Still not adjusted to Michigan life


I never imagined that a small city north of Midland would be the place I’d end up after graduating from college. As a non-native Michigander, I don’t particularly fit into the “Michigan culture” stereotype that I’ve created in my mind.

I’ve never shot a gun. I’ve never ridden a snowmobile. I’m a horrible ice skater. I’ve never been ice fishing. I get cold easily. I didn’t grow up near a lake. I can count on one hand the number of times I’ve been camping in my life.

I do like hockey, though, so I hope that makes up for something.

I might not be bred for Michigan, but I’m here to stay for as long as this state will allow me.

Unlike nearly all the people from my high school graduating class, I chose to stay in Michigan instead of go outside its borders to search for my next move in life. A few very persuasive native Michiganders have come into my life over the past several years, and they quickly showed me that Michigan has more to offer than I ever thought. I’m now convinced that Michigan is better than every other state, hands down.

And if you disagree, I am not afraid to fight you. (That would be a figurative fight, of course, and not any sort of literal hand-to-hand combat.)

But beyond all the ways in which I don’t quite “fit in” with Michigan (other than loving it), I’m not really sure where to start on describing myself.

An important piece of information might be where I’m from, but that answer depends on if you mean where I’m from in Michigan or where I’m from originally.

My Michigan answer is Midland. I’ve lived there for a little over eight years, but I spent a few years in Mount Pleasant where I received a B.A. in English from Central Michigan University.

My original birthplace answer is West Virginia. I was born and raised in Charleston up until I was 12 years old. (Yes, even among all those hillbillies, I still never learned to shoot a gun.)

Between West Virginia and Michigan, I spent two years in Houston, Texas. I moved down there over a summer that hit a record high of about 110 degrees. I never want to experience something like that again.

As for my interests, I like romantic candlelit dinners, long walks on the beach and chestnuts roasting over an open fire.

I also swear that I can be a very serious person. (Although, a nice dinner with some Michigan wine would be awesome.)

Between graduation and starting up at the Independent, I spent a little bit of time writing for the Midland Daily News. I was surprised about how much I never knew about the city, and the stories I wrote let me experience another side of Midland.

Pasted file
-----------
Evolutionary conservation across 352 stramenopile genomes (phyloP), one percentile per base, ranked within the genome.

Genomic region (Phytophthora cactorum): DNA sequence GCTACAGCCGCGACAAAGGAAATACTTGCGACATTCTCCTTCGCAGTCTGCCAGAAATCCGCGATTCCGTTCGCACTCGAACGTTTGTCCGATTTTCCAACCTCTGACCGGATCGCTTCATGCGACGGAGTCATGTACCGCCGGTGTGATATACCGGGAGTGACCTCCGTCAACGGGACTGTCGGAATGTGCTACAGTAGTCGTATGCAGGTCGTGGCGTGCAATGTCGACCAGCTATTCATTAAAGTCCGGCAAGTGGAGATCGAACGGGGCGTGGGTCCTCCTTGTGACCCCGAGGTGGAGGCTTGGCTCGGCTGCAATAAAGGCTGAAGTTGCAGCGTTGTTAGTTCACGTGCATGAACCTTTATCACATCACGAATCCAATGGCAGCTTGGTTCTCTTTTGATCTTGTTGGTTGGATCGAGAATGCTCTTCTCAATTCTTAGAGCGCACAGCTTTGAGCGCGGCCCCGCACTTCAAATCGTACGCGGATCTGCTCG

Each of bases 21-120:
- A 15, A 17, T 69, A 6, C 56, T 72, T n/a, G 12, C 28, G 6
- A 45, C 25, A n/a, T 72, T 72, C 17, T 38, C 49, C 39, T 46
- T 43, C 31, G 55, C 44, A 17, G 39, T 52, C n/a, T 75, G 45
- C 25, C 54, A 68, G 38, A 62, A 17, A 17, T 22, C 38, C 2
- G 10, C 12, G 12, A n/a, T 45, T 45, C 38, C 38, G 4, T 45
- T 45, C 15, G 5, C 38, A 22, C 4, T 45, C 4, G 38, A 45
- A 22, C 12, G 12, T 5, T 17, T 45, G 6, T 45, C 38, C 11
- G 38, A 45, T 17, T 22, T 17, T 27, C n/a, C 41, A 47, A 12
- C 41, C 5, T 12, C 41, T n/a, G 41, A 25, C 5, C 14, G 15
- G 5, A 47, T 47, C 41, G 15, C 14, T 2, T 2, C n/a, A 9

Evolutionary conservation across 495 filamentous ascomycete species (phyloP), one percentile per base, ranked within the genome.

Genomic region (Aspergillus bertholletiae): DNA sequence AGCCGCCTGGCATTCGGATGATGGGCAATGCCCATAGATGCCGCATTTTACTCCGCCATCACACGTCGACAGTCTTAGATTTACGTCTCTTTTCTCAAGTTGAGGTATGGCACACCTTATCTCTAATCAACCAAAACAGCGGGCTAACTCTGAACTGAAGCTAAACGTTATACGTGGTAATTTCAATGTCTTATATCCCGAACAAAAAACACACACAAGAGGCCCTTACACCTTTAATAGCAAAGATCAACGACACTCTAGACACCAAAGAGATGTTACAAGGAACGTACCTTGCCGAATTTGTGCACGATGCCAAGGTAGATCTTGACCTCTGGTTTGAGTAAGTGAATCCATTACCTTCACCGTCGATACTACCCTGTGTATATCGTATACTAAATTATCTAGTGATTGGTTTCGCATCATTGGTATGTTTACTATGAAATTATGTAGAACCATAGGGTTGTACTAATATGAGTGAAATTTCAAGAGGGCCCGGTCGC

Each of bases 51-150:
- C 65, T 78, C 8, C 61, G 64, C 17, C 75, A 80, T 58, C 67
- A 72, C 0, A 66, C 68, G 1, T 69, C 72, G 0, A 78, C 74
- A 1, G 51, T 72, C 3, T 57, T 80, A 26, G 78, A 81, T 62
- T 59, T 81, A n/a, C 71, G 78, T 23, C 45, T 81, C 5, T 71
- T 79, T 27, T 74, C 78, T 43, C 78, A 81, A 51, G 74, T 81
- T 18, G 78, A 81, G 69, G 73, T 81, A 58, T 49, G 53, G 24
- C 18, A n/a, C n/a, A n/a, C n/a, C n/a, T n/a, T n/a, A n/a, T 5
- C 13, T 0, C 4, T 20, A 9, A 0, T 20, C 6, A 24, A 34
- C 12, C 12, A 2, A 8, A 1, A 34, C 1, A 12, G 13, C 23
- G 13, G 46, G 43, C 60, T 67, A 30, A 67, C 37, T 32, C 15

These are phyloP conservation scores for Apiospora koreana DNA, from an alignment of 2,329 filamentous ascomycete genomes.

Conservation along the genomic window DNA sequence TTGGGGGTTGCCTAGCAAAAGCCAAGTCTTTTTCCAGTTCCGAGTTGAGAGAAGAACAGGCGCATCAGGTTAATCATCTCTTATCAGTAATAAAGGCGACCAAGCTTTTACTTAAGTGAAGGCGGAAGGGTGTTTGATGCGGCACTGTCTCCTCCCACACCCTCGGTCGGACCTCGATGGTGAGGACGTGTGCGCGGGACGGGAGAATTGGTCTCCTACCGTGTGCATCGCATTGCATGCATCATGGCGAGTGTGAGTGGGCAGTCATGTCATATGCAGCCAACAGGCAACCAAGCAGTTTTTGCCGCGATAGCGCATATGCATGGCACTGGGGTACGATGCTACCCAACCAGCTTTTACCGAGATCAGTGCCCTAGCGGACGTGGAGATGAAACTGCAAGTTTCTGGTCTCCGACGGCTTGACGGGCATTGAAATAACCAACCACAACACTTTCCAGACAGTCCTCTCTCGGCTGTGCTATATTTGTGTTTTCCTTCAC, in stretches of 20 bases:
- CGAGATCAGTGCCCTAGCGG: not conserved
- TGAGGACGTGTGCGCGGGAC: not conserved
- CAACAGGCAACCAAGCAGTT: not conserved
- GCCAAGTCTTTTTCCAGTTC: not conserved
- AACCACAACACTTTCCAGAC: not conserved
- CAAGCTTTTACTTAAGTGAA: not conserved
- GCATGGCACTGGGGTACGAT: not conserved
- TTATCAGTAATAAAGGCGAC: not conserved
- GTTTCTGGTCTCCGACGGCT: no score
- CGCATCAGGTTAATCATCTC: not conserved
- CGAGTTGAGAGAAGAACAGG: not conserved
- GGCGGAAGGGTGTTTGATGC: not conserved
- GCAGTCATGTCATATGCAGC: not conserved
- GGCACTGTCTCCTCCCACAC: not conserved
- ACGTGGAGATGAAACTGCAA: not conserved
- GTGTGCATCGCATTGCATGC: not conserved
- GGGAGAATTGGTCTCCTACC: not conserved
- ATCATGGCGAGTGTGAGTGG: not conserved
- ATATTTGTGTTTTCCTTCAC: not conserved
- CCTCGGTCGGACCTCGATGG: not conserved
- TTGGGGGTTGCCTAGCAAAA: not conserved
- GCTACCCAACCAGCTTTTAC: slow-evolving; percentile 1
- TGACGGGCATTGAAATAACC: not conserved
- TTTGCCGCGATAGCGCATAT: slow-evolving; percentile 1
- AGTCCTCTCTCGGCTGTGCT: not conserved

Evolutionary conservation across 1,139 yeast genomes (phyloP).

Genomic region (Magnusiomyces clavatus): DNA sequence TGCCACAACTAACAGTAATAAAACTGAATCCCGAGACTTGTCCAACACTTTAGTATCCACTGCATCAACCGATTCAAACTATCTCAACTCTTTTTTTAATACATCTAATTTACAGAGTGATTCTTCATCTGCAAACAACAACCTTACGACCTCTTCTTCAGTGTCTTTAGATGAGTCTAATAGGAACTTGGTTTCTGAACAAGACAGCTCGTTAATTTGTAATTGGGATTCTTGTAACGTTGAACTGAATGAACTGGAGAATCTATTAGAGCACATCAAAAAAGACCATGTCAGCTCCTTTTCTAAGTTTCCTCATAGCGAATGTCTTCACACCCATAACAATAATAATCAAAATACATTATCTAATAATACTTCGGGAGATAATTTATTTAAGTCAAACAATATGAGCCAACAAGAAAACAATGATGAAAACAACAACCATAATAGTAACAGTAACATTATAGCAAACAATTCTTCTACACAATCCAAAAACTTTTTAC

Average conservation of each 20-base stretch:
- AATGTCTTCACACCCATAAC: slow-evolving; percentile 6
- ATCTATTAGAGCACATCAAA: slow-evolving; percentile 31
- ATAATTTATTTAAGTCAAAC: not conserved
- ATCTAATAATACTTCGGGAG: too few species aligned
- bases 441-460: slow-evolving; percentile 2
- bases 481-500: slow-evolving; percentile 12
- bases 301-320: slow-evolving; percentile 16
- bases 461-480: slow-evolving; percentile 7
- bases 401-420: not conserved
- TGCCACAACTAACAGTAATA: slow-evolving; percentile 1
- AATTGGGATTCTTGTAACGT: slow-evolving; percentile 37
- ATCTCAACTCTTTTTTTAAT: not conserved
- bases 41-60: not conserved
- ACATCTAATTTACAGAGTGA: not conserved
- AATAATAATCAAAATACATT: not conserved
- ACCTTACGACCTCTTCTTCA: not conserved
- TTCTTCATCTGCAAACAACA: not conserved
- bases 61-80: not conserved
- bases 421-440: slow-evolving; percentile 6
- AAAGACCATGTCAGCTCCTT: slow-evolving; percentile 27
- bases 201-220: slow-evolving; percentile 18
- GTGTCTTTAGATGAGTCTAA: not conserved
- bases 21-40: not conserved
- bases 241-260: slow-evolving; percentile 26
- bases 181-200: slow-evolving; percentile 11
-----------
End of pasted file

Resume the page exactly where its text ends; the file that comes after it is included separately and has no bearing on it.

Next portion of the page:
In the same way, I’m excited to learn about Arenac County and its communities. The people I’ve met so far have been very open and welcoming, and I hope to continue experiencing the same kind of hospitality as I settle into the area.


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You'll fit in just fine. When you finely do shoot a shot gun for the first time, go with bird shot not buck shot! As for getting cold easy, we have some really nice librarians in Arenac County who will help you find a good book to go with that bottle of Michigan wine and a nice warm fire.

Wednesday, January 27, 2010 | Report this

You sound like me, and I've lived in Michigan all my life. I swear they made Snuggies just for us Michiganders who don't like the cold, but need our arms free for grabbing that glass of wine, or holding the book we're reading by the roasting chestnuts... :)

Wednesday, January 27, 2010 | Report this

The things all new-comers need to remember:

Don't go spelunking after dark at the ol' abandoned mineshaft.

Yes, it is an abandoned water park, and yes, it was cool once.

No, you can't buy anything from a store after 8 o'clock unless one of the owners is feeling froggy.

But, one of the most beautiful things you can do is watch the sunset, enjoy the beach during the night hours, and watch the sun come up over the water.

Monday, February 1, 2010 | Report this

I am sure you will be more than welcomed into this area. As a retired county resident who spends the winters "down south" (that "getting cold" thing gets worse as you get older I think) I occasionally check in on the online edition of the Arenac to get a little news from home. After reading the first article I saw written by you, I immediately went and read every other one I could find and enjoyed every one. I found your articles to be intelligent, heartfelt, and honest. Add in your sense of humor and I think your writing is as fresh as an April breeze off the lake...and anyone who appreciates hockey and understands that Sydney Crosby has his share of "shortcomings" is A-OK in my book.

Monday, March 1, 2010 | Report this

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